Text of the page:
One might assume that I would be more prepared than most to shoot my first feature because I’m a “child of Hollywood.” But that’s like saying you can bake a cake if your father is a baker. Watching is not the same as doing, and it’s only in the doing that you learn how challenging making a moist, sumptuous well-decorated cake can truly be.
Of course, my father taught me the fundamentals of directing. Growing up, we would eat loads of Häagen-Dazs and watch films together and he would explain why certain shots and camera angles could affect the audience in specific ways. I watched him cut several of his films, so my instincts were fine tuned in the cutting room. My father worked brilliantly with actors, but stressed that you cannot allow yourself to be intimidated by them. He said you must get what you want out of them, whatever the cost. He suggested that I always let them do a few takes their way and then ask that they do it my way. Compliment your actors, he said, as all artists need to feel good about what they are doing. Regardless, I had to find my own way to work with my actors. It’s a special bond, and no director/actor relationship is the same.
I learned producing and production design from my late mother, Polly Platt – but she taught me so much more than that. Mothers tend to do that.
So my instincts as a director were there, but being at the helm is more than just the art of directing. You set the tone for the whole crew, and everyone is depending on you to hold it together. You have to think quickly, make hair-raising decisions in a flash, and trust your instincts 110 percent, no make that 120 percent.
One of the toughest things for me was learning that making a low-budget film often involves a series of creative compromises—”kill your darlings,” as they say. What was initially viewed as a compromise ended up working quite well, if not better, than the original. A good storyteller can always find another way, one just need not be stubborn.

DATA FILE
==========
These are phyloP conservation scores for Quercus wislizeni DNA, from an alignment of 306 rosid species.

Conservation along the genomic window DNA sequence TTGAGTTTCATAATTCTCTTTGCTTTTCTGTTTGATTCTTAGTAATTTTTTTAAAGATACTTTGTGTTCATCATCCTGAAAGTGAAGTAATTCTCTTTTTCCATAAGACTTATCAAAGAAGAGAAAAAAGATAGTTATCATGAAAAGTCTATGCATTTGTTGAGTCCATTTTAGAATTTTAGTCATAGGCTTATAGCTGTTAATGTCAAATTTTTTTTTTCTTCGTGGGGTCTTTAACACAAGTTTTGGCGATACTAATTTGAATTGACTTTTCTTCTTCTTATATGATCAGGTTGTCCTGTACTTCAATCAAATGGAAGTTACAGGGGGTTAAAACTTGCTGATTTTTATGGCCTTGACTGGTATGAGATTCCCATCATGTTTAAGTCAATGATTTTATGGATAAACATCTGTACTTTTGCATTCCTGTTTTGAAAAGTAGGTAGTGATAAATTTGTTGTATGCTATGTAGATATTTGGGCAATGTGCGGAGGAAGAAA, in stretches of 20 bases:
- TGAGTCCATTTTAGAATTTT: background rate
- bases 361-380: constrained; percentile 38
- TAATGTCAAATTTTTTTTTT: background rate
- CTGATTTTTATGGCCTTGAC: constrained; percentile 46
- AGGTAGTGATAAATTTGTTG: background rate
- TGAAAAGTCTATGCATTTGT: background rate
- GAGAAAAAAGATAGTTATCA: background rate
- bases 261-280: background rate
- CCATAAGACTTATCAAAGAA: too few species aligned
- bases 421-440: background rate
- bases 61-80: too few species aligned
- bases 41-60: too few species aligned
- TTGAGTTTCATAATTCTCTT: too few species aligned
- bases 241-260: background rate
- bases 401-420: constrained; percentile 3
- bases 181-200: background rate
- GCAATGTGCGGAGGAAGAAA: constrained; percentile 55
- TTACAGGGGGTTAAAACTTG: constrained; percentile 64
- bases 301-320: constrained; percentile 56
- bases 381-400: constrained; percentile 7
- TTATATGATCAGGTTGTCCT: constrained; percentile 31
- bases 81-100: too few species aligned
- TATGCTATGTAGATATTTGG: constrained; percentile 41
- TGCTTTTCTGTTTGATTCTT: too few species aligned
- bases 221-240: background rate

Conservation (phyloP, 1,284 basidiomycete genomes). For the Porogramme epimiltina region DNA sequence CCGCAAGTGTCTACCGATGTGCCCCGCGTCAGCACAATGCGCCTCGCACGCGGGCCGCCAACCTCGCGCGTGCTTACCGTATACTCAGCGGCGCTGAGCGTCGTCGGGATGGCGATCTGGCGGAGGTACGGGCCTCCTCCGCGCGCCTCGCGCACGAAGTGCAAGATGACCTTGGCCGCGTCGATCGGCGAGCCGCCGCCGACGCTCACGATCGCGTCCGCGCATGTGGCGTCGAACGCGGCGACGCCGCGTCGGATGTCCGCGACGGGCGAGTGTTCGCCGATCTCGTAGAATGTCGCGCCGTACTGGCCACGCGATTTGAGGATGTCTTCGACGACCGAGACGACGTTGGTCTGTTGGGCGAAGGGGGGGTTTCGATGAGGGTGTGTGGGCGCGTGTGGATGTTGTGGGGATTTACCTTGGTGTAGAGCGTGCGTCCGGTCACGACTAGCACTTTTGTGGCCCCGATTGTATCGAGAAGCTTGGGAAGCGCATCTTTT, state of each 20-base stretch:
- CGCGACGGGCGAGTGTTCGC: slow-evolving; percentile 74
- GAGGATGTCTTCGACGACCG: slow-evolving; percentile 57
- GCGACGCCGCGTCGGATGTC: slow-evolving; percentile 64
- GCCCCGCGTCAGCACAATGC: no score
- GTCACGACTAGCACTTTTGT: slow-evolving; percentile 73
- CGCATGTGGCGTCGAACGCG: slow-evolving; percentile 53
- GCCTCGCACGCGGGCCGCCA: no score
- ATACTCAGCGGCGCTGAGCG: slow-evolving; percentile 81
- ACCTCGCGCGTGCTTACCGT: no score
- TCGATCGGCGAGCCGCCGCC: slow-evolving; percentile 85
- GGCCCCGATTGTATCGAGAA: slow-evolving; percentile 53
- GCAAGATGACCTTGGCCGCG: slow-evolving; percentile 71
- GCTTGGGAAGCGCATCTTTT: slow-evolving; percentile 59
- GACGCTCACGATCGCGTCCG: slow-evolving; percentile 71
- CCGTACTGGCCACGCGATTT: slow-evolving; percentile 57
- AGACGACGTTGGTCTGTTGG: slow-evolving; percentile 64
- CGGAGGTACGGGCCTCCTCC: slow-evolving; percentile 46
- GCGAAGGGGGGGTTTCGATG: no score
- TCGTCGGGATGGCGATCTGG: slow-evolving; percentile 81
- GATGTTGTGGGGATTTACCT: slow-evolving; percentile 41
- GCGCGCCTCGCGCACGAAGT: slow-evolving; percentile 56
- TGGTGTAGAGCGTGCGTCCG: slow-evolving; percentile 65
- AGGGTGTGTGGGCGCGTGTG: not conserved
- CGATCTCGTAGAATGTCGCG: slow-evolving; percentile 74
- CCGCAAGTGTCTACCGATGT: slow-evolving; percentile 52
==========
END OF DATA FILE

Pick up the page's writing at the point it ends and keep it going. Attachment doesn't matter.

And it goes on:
For example, in Los Angeles, shooting permits are quite expensive. There was a dark comedic scene inside a circus tent with a clown setting himself on fire while two of the main characters watch and discuss their counterfeiting business. We didn’t have the money for the permit to put a tent at a location or money for a tent, so the scene ended up taking place in a large office at a casino where we were already shooting. We had to quickly re-write all the dialogue because the original didn’t work in the new location. At first, I was crestfallen, but the scene works perfectly well in the film, is still darkly funny, and no one will ever know the difference.
Putting your camera in the street is more costly because you need cops to block off the roads. For a key scene, I had planned on shooting in the street—this was my vision, dammit. Yes, film industry folks are an entitled lot, but I learned quite quickly that this was not a studio film. I had to believe I could make it work another way—not only that, I had to think quickly—there is no time for pouting on a movie set.
Here are some other things I learned:
1. The night before, always prep for the following day.
If so, near disasters or complete disasters can be remedied– you get through your day—with success– you have too.
2. Have a VFX Coordinator on set when you are shooting any VFX shots.
If you don’t have the money to pay a Coordinator – find it—it will save you loads of money in the long run. Trust me on this one.
3. It helps if people like you, have faith in what you are doing, and are passionate about your film.
I can’t tell you how many people worked for almost nothing in production and post-production. So try not to become an asshole, no one will help you if you do, unless they are being paid loads of money. Seriously.
4. DO NOT premiere your film at a festival without having a sales agent.
Most won’t sign on if you’ve already premiered. Be patient! If you premiere and then look for a sales agent, you may be lucky, but it will be ten times more difficult, and selling a film now a days is tough enough.
By far, the greatest gift I learned was that I could actually do this job and I loved it completely. Overcoming obstacles is not failure or compromising, but an opportunity to learn.
Writer-director Antonia Bogdanovich is the daughter of Oscar nominees Peter Bogdanovich and Polly Platt. She worked on feature films such as “The Witches of Eastwick” and “The Lion King.” As an actress, she appeared in “Bottle Rocket,” “The Evening Star” and other films and TV movies. She has directed numerous theater productions and written several feature scripts. She expanded her short, the critically acclaimed crime drama, “My Left Hand” into a a full-length feature “Phantom Halo,” which has screened at numerous film festivals and which will be in Theaters, VOD and iTunes on June 19th.